November 28, 2020

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International team of scientists finds star system with Arecibo radio telescope | PRESENT


An international team of scientists, led by researchers from the University of East Anglia, in the United Kingdom, found an asymmetric double-neutron star system using the powerful Arecibo radio telescope.

This type of star system is believed to be it is a precursor to the fusion of double neutron star systems such as the one discovered by LIGO (Laser Interferometer Gravitational-Wave Observatory in the United States) in 2017.

LIGO's observation was important as it confirmed that gravitational waves they are associated with neutron star fusion.

The work published by this team yesterday in the journal Nature indicates that these types of double neutron star systems may be the key to understanding dead star collisions and the expansion of the universe.

"In 2017, LIGO scientists first detected the fusion of two neutron stars," said physicist Robert Ferdman, who led the team.

He added that “the event caused gravitational waves through space time, as Albert Einstein predicted more than a century ago. He confirmed that the phenomenon of short gamma-ray bursts was due to the fusion of two neutron stars. ”

One of the unique aspects of the 2017 discovery and today's discovery is that the observed double neutron systems are made up of stars that have different masses.

Current theories about the 2017 discoveries are based on the fact that the masses of stars are equal to or very close in size.

“The double neutron star system that we observe shows the most asymmetric masses among those of known fusion systems within the age of the universe, "said Benetege Perera, scientist at the Arecibo Observatory and who was co-author of the publication.

He argued that" based on what we know about LIGO and our study, the Understanding and characterizing the population of double asymmetric mass neutron stars is vital to gravitational wave astronomy. ”

Perera, whose research is c enters pulsars and gravitational waves, joined the NSF-funded Arecibo Observatory in June 2019.

The facility, which is managed by the University of Central Florida, through a cooperation agreement with the NSF offers scientists around the world a unique look at space due to its specialized instruments and its location near the equator.

The team discovered an unusual pulsar, one of the types of magnetized neutron stars in deep space that they emit highly focused radio waves from their magnetic poles.

The newly discovered pulsar (known as PSR J1913 + 1102) is part of a binary system – meaning it is locked in a very narrow orbit with another neutron star. [19659002] "The Arecibo Observatory has a long legacy of discoveries of important pulsars," said NSF program officer Ashley Zauderer.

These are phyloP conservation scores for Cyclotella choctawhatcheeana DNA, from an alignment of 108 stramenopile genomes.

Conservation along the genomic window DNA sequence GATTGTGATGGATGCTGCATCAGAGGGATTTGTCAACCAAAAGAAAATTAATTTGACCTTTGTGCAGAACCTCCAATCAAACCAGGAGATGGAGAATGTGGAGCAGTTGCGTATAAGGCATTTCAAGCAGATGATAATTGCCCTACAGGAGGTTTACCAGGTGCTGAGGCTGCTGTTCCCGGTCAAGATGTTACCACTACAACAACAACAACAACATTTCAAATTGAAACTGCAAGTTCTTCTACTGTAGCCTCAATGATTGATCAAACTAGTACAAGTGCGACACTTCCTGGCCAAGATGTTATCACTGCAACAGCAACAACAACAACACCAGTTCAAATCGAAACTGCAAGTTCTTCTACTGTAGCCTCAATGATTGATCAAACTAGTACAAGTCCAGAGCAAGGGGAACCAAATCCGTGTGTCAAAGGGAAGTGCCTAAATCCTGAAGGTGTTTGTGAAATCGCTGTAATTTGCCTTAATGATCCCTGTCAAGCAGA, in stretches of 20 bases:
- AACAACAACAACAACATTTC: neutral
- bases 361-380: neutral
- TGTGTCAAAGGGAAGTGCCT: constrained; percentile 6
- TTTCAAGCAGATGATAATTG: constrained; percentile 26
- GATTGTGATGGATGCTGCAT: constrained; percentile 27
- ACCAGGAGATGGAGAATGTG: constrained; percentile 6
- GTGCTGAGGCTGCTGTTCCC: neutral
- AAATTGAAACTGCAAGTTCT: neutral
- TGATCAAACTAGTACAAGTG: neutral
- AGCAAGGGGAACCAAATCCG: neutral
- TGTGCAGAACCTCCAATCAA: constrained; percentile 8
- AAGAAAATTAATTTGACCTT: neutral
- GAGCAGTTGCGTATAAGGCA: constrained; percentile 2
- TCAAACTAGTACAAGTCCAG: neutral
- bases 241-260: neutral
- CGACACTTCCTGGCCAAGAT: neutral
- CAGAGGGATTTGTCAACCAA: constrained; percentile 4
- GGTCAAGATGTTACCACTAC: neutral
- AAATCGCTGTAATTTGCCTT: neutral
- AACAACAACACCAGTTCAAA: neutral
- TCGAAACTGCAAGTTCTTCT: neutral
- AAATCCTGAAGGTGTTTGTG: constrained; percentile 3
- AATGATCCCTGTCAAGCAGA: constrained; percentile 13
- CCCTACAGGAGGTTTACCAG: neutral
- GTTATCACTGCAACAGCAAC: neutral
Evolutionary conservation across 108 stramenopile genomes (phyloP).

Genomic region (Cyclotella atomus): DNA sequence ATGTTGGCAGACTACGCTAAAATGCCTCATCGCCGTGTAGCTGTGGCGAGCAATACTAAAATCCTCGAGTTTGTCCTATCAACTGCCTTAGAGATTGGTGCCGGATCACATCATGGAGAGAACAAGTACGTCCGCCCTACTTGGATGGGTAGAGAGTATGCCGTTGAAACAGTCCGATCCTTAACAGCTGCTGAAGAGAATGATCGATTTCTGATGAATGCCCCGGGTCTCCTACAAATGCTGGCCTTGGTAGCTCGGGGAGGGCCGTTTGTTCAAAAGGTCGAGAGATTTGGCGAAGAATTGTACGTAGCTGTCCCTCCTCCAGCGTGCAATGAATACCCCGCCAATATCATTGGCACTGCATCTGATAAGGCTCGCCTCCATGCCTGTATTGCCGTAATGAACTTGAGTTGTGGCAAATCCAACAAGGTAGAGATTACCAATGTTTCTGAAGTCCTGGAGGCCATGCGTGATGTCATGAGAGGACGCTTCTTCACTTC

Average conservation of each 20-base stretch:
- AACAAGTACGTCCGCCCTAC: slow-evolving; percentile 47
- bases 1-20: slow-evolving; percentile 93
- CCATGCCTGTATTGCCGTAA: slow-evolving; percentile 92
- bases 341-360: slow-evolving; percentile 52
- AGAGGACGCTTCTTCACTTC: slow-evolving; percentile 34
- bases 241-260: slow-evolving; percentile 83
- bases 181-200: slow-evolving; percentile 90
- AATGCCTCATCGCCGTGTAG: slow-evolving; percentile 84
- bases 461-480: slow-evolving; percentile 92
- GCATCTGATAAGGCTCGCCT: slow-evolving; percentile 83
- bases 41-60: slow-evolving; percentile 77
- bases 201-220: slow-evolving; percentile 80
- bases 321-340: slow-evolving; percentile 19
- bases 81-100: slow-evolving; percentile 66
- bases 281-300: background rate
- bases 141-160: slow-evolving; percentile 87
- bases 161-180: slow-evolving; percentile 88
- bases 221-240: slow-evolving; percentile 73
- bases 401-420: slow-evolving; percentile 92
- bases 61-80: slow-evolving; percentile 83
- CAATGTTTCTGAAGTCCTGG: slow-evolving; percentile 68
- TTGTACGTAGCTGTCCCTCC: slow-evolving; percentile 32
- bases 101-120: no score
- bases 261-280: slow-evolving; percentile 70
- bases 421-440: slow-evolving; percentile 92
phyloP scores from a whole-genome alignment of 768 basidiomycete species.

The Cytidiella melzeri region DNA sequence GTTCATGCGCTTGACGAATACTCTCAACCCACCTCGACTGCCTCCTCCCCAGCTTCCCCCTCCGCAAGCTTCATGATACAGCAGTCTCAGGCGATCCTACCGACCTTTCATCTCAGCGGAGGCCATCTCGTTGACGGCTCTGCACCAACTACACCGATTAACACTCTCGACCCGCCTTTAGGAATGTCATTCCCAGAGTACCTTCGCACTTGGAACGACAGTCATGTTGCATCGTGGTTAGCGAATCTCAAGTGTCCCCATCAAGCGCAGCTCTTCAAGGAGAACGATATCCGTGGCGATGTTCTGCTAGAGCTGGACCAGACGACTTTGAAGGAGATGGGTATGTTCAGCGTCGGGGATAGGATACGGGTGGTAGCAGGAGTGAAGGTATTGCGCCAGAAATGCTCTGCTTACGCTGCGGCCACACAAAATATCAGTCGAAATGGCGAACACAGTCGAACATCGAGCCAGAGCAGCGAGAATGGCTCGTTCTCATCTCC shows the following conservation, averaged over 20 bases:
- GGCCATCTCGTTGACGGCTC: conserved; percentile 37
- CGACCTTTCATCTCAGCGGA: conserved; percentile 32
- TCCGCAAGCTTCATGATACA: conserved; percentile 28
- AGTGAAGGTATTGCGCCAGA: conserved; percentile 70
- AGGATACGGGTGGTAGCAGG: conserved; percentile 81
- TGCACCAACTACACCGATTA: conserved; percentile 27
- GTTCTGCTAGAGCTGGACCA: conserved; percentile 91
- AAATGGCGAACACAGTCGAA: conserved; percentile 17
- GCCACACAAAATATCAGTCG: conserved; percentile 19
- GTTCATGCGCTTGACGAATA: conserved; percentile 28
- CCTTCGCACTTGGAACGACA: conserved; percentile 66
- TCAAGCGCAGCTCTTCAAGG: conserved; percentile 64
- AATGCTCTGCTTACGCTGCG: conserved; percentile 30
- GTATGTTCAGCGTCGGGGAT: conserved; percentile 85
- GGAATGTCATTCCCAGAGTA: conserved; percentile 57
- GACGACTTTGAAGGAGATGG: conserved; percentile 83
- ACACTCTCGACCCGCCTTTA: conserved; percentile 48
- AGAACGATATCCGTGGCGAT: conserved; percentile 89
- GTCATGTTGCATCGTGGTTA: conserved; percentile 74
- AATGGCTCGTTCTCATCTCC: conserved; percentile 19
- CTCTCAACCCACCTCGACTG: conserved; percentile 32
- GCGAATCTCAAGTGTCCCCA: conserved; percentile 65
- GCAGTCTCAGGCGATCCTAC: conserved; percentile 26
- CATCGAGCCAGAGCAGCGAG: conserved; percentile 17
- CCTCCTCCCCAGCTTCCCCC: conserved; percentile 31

For the expert, "this emotion This result shows how incredibly relevant the unique sensitivity of the Arecibo radio telescope is to scientific research in the new era of astrophysics. ”

Neutron stars are the dead stellar remnants of a supernova explosion. They are made up of the densest known matter, containing hundreds of thousands of times the mass of Earth in a sphere the size of a city like New York.

In about 500 million years the two neutron stars will collide, releasing staggering amounts of energy in the form of gravitational waves and light.

“That collision is what the LIGO team observed in 2017. The event was not surprising, but the sheer amount of matter ejected from the fusion and its brilliance was unexpected. Ferdman said.

He added that "most theories about this event assumed that neutron stars locked in binary systems are very similar in mass. But this newly discovered binary is unusual, because the masses of its two neutron stars are quite different, with one much larger than the other. This discovery changes the assumptions previously made. ”

This asymmetric system gives scientists confidence that double mergers of neutron stars provide vital clues to the unsolved mysteries in astrophysics, including a more precise determination of the rate of the universe's expansion, known as the Hubble constant.

Perera has multiple degrees, including a Ph.D. in physics from the University of West Virginia.

He authored and co-authored dozens of journal articles recognized and featured in conferences around the world. He previously taught at the University of Manchester and was a summer fellow at Purdue University.



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